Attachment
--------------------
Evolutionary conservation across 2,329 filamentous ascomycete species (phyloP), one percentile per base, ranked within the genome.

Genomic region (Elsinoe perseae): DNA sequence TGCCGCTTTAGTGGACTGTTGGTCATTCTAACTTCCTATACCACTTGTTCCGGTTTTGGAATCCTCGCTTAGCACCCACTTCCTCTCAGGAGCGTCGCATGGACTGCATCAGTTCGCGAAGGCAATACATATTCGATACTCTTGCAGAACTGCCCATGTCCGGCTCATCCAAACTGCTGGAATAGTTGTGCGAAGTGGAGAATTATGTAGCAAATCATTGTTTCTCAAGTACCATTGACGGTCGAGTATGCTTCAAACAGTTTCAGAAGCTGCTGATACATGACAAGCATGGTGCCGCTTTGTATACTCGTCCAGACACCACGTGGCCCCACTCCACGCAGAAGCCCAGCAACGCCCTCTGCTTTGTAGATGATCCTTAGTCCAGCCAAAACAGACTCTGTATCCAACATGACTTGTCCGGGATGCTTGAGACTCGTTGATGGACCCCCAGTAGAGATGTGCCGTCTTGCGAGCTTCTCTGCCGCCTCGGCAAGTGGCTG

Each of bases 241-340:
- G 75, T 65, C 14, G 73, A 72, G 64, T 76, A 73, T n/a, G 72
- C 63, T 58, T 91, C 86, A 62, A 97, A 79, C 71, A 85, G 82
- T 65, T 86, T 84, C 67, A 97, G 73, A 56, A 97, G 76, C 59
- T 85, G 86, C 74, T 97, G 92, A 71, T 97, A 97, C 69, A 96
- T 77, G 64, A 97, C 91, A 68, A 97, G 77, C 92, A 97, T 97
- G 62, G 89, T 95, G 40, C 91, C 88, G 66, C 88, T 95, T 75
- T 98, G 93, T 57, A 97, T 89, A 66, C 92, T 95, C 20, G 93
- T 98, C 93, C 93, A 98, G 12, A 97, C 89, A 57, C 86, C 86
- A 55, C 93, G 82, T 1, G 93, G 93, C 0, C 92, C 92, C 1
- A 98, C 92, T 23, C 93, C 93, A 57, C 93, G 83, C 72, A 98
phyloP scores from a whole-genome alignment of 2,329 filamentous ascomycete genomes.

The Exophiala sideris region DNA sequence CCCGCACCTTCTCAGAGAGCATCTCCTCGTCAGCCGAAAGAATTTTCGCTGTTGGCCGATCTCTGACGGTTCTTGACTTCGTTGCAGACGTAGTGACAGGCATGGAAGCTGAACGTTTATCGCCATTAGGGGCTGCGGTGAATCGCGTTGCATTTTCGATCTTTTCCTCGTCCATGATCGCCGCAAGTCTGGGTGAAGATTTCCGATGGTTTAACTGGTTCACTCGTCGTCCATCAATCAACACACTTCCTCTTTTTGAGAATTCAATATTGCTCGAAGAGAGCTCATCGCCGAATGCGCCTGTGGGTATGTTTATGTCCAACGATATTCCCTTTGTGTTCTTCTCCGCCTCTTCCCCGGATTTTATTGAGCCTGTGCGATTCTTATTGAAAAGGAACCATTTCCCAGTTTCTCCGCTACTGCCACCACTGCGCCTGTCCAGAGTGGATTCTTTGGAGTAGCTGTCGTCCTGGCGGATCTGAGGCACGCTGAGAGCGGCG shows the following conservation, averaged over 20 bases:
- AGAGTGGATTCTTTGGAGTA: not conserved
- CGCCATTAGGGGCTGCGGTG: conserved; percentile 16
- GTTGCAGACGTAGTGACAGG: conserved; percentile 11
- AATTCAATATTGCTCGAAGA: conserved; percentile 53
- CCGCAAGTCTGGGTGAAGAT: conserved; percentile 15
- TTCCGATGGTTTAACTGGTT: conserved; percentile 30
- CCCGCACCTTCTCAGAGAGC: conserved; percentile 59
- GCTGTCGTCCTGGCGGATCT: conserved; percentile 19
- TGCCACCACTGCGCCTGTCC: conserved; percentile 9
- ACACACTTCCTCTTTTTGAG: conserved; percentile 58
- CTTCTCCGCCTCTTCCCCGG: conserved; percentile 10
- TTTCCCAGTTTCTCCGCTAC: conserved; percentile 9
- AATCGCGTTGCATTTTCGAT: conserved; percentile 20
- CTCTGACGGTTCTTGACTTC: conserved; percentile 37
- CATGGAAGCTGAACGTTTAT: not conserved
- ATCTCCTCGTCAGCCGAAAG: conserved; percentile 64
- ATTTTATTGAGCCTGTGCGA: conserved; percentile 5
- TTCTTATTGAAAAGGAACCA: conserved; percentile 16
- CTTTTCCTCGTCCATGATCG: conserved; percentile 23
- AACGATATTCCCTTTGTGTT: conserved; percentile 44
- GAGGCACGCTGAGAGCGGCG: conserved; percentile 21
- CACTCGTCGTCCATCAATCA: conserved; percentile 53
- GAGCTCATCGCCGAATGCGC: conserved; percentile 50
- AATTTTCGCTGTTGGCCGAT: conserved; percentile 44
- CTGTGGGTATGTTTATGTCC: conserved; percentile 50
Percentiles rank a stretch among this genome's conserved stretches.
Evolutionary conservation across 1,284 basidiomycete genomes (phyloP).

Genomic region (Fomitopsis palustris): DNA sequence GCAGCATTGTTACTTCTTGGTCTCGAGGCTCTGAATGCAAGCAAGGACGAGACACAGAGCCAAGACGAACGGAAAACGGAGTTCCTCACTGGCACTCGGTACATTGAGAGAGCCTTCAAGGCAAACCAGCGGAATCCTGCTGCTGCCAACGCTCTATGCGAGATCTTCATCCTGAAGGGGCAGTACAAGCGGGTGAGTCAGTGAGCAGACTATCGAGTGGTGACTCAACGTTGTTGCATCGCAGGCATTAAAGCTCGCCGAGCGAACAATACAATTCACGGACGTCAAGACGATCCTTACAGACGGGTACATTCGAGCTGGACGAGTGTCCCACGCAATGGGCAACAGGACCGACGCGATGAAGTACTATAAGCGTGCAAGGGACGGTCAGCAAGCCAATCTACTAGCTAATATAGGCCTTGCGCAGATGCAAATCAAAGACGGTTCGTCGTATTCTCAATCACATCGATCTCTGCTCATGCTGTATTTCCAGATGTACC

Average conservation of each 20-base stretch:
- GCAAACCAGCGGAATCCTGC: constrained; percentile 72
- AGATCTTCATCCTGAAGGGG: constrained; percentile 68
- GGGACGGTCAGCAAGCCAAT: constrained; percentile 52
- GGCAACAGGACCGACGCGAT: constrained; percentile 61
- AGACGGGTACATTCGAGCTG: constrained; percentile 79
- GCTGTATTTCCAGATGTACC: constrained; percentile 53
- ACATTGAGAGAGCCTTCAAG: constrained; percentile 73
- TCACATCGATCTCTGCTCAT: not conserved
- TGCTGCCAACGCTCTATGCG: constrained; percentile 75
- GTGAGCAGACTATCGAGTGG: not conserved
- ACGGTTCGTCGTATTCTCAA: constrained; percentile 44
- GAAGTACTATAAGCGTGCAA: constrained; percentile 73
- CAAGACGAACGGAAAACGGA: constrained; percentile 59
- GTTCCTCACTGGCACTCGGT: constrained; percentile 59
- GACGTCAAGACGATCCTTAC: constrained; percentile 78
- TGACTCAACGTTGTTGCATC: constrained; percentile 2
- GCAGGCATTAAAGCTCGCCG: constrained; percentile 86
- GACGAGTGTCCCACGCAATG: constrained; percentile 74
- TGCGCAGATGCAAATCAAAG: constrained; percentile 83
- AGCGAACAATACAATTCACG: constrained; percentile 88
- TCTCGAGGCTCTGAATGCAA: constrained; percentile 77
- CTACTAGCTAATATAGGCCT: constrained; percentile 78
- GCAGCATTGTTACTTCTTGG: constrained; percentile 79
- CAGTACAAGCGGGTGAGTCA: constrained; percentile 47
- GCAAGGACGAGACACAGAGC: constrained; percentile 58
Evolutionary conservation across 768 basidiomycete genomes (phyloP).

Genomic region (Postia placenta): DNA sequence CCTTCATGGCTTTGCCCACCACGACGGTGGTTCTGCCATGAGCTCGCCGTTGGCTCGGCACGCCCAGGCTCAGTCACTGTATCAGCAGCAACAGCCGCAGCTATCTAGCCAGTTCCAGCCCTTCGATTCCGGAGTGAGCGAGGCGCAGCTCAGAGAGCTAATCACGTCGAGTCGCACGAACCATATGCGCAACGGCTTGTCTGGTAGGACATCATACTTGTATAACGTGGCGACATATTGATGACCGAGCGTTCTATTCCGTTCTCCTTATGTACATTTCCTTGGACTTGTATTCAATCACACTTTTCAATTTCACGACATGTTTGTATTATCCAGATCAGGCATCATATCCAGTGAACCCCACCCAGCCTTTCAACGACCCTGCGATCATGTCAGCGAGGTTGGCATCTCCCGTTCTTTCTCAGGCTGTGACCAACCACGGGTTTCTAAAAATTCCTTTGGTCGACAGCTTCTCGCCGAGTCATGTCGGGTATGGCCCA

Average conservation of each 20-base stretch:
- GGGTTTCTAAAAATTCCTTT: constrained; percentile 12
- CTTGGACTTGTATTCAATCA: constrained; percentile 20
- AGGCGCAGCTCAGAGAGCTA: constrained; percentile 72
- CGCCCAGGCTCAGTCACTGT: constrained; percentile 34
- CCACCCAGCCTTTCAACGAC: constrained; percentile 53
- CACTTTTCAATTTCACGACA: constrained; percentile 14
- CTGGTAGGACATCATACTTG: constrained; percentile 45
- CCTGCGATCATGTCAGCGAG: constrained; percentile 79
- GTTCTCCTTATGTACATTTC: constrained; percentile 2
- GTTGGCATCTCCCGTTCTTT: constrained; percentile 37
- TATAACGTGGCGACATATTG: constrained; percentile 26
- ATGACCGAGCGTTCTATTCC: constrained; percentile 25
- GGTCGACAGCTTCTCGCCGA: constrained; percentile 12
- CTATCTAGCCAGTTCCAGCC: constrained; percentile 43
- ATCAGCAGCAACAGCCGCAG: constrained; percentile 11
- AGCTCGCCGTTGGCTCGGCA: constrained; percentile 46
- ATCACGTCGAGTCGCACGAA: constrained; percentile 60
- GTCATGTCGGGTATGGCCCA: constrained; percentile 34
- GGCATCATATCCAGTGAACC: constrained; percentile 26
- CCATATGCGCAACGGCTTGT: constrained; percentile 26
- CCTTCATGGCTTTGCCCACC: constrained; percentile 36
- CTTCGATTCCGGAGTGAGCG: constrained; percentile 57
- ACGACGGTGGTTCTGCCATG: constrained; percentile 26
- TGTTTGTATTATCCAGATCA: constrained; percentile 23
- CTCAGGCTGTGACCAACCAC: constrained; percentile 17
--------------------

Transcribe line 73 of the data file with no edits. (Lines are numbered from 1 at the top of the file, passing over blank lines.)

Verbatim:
- GGGTTTCTAAAAATTCCTTT: constrained; percentile 12